Search for "south asian canadians"

Displaying 81-97 of 97 results
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John Foote, VC

John Weir Foote, VC, Presbyterian minister, soldier, Member of (Ontario) Provincial Parliament, cabinet minister (born 5 May 1904 in Madoc, ON; died 2 May 1988 in Cobourg, ON). During the Second World War, Honorary Captain John Foote was the only Canadian chaplain to be awarded the Victoria Cross (VC), the highest award for bravery among troops of the British Empire.

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Sir Gordon Drummond

Sir Gordon Drummond, army officer, colonial administrator (b at Québec 27 Sept 1772; d at London 10 Oct 1854). The first Canadian-born officer to command both the military and the civil government, Sir Gordon Drummond is best remembered for his conduct during the WAR OF 1812.

Article

David Kejick

David Kejick (also spelled Kisek, Kesick and Keejick), DCM, Anishinaabe (Ojibwe) trapper, guide, soldier, war hero and chief (born 20 June 1896 at Shoal Lake First Nations Community, ON; died 1 March 1969 at Shoal Lake). Kejick served in the Canadian Expeditionary Force (CEF) during the First World War and received the Distinguished Conduct Medal (DCM) for his heroic actions in battle during the closing weeks of the war.

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Roméo Dallaire

Roméo Dallaire, soldier, advocate, senator 2005-2014 (born 25 June 1946 in Denekamp, the Netherlands). Roméo Dallaire served with distinction in the Canadian Forces and was so affected by his experiences that he became an advocate for the world's victims of genocide, particularly in Africa.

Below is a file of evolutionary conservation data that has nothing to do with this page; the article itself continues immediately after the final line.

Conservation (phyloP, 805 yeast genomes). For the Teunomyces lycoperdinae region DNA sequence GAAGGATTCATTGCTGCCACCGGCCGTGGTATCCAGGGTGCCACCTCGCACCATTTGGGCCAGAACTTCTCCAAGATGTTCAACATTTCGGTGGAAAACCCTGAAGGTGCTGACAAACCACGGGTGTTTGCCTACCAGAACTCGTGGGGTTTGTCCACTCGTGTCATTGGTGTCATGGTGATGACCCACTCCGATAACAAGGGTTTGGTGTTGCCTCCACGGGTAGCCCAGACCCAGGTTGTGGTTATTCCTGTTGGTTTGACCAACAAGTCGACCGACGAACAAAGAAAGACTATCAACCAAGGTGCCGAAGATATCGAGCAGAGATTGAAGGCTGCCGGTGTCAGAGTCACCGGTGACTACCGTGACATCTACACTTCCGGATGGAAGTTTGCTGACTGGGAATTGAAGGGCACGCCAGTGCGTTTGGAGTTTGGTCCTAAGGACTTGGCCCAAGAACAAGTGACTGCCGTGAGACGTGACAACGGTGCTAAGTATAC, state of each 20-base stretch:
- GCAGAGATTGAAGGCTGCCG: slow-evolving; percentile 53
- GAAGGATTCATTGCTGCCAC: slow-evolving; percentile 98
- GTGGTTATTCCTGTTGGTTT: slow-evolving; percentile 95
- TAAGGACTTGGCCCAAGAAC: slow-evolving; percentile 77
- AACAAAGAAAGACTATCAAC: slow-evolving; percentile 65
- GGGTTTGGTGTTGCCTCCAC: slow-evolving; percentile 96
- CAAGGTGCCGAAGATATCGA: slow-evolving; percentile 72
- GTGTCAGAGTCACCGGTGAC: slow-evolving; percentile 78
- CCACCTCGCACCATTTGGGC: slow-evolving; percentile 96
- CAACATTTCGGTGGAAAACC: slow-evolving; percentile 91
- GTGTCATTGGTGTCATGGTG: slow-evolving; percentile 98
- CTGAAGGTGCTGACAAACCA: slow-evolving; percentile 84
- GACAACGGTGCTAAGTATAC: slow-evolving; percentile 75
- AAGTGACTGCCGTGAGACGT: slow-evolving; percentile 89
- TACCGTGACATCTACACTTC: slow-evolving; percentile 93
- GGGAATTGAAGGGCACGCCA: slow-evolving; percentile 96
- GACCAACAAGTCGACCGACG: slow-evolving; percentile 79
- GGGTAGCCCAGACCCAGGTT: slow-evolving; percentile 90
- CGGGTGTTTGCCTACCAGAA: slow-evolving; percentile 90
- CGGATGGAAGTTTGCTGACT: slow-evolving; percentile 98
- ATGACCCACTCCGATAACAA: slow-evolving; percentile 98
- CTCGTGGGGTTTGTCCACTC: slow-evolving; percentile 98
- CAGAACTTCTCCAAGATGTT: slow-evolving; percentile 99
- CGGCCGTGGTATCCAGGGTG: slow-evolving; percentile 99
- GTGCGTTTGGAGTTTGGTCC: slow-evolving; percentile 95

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Murray Hyman Kirsh (Primary Source)

Murray Hyman Kirsh served in the Canadian Army during the Second World War. After his grandparents were killed by Nazis in Europe, Kirsh felt it was his duty to enlist to serve in the war. From 1942 to 1944, Kirsh served on the home front as a military officer guarding Allied prisoners of war. Listen to his story of German POWs trying to escape during his watch.

Please be advised that Memory Project primary sources may deal with personal testimony that reflect the speaker’s recollections and interpretations of events. Individual testimony does not necessarily reflect the views of the Memory Project and Historica Canada.

Article

Emilien Dufresne (Primary Source)

Emilien Dufresne was a solider with the Royal 22e Régiment during the Second World War. He was one of 14,000 Canadian soldiers who stormed Juno Beach on 6 June 1944. Learn Dufresne’s story of being taken prisoner by the Germans, forcefully put to work in a sugar factory, and how he was liberated.

Please be advised that Memory Project primary sources may deal with personal testimony that reflect the speaker’s recollections and interpretations of events. Individual testimony does not necessarily reflect the views of the Memory Project and Historica Canada.

Article

Sir George Prevost

Sir George Prevost, soldier, administrator, governor-in-chief of Canada (b at New Jersey 19 May 1767; d at London, Eng 5 Jan 1816). George Prevost was the son of Augustine Prevost, a French-speaking Swiss Protestant who had served with the British army during the siege of Québec in 1759.

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Archie MacNaughton

John Archibald (Archie) MacNaughton, soldier, farmer (born 7 October 1896 in Black River Bridge, NB; died 6 June 1944 in Normandy, France). Archie MacNaughton fought in both the First World War and Second World War. MacNaughton rose to the rank of major and was a well-respected officer with the North Shore New Brunswick Regiment. When he was 47 years old, MacNaughton led North Shore’s “A” Company into Normandy on D-Day. He was killed in action while pushing inland from Juno Beach.

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Leo Clarke, VC

​Lionel B. (Leo) Clarke, soldier, railroad surveyor, Victoria Cross recipient (born 1 December 1892 in Waterdown, ON; died 19 October 1916 in France). During the First World War, Corporal Leo Clarke was one of three Canadian soldiers, all from the same street in Winnipeg, to be awarded the Victoria Cross (VC), the highest award for bravery among troops of the British Empire. The three VCs earned by the men of Pine Street — later named "Valour Road" — was a feat unmatched in any other part of the Empire.